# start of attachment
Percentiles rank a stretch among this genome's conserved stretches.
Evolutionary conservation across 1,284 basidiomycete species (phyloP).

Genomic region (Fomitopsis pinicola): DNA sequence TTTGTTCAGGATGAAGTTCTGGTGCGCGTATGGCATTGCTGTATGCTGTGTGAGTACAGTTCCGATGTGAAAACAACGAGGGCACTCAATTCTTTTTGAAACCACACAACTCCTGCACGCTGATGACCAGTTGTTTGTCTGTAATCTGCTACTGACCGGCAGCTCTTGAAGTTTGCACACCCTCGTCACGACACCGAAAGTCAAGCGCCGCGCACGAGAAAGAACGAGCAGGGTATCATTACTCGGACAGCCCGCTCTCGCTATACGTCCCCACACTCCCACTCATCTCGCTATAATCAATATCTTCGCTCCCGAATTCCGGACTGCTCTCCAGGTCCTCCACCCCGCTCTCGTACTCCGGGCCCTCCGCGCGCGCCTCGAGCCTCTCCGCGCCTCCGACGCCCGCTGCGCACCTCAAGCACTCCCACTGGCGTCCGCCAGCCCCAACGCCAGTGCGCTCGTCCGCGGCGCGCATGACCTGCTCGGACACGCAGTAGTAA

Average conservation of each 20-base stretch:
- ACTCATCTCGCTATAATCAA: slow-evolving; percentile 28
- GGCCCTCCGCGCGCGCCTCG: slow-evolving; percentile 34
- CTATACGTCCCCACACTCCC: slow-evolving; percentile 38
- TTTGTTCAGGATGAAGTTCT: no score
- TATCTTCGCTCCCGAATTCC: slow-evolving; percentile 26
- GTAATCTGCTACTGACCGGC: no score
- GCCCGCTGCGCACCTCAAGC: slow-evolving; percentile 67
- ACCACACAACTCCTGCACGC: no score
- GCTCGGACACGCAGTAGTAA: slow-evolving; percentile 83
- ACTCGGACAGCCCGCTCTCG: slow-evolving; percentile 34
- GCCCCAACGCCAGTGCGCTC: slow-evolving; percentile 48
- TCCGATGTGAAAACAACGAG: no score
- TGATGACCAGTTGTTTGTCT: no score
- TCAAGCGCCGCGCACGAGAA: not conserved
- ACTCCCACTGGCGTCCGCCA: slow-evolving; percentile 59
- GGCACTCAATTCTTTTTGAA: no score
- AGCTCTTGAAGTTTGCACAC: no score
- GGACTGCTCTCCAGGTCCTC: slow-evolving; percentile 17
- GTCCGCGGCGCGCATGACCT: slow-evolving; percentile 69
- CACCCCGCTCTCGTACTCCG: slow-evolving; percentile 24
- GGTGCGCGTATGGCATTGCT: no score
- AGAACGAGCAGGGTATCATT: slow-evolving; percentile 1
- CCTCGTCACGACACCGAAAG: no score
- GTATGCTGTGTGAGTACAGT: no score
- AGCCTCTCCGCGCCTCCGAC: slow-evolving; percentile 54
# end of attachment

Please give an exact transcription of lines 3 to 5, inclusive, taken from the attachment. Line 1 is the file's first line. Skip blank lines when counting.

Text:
Genomic region (Fomitopsis pinicola): DNA sequence TTTGTTCAGGATGAAGTTCTGGTGCGCGTATGGCATTGCTGTATGCTGTGTGAGTACAGTTCCGATGTGAAAACAACGAGGGCACTCAATTCTTTTTGAAACCACACAACTCCTGCACGCTGATGACCAGTTGTTTGTCTGTAATCTGCTACTGACCGGCAGCTCTTGAAGTTTGCACACCCTCGTCACGACACCGAAAGTCAAGCGCCGCGCACGAGAAAGAACGAGCAGGGTATCATTACTCGGACAGCCCGCTCTCGCTATACGTCCCCACACTCCCACTCATCTCGCTATAATCAATATCTTCGCTCCCGAATTCCGGACTGCTCTCCAGGTCCTCCACCCCGCTCTCGTACTCCGGGCCCTCCGCGCGCGCCTCGAGCCTCTCCGCGCCTCCGACGCCCGCTGCGCACCTCAAGCACTCCCACTGGCGTCCGCCAGCCCCAACGCCAGTGCGCTCGTCCGCGGCGCGCATGACCTGCTCGGACACGCAGTAGTAA

Average conservation of each 20-base stretch:
- ACTCATCTCGCTATAATCAA: slow-evolving; percentile 28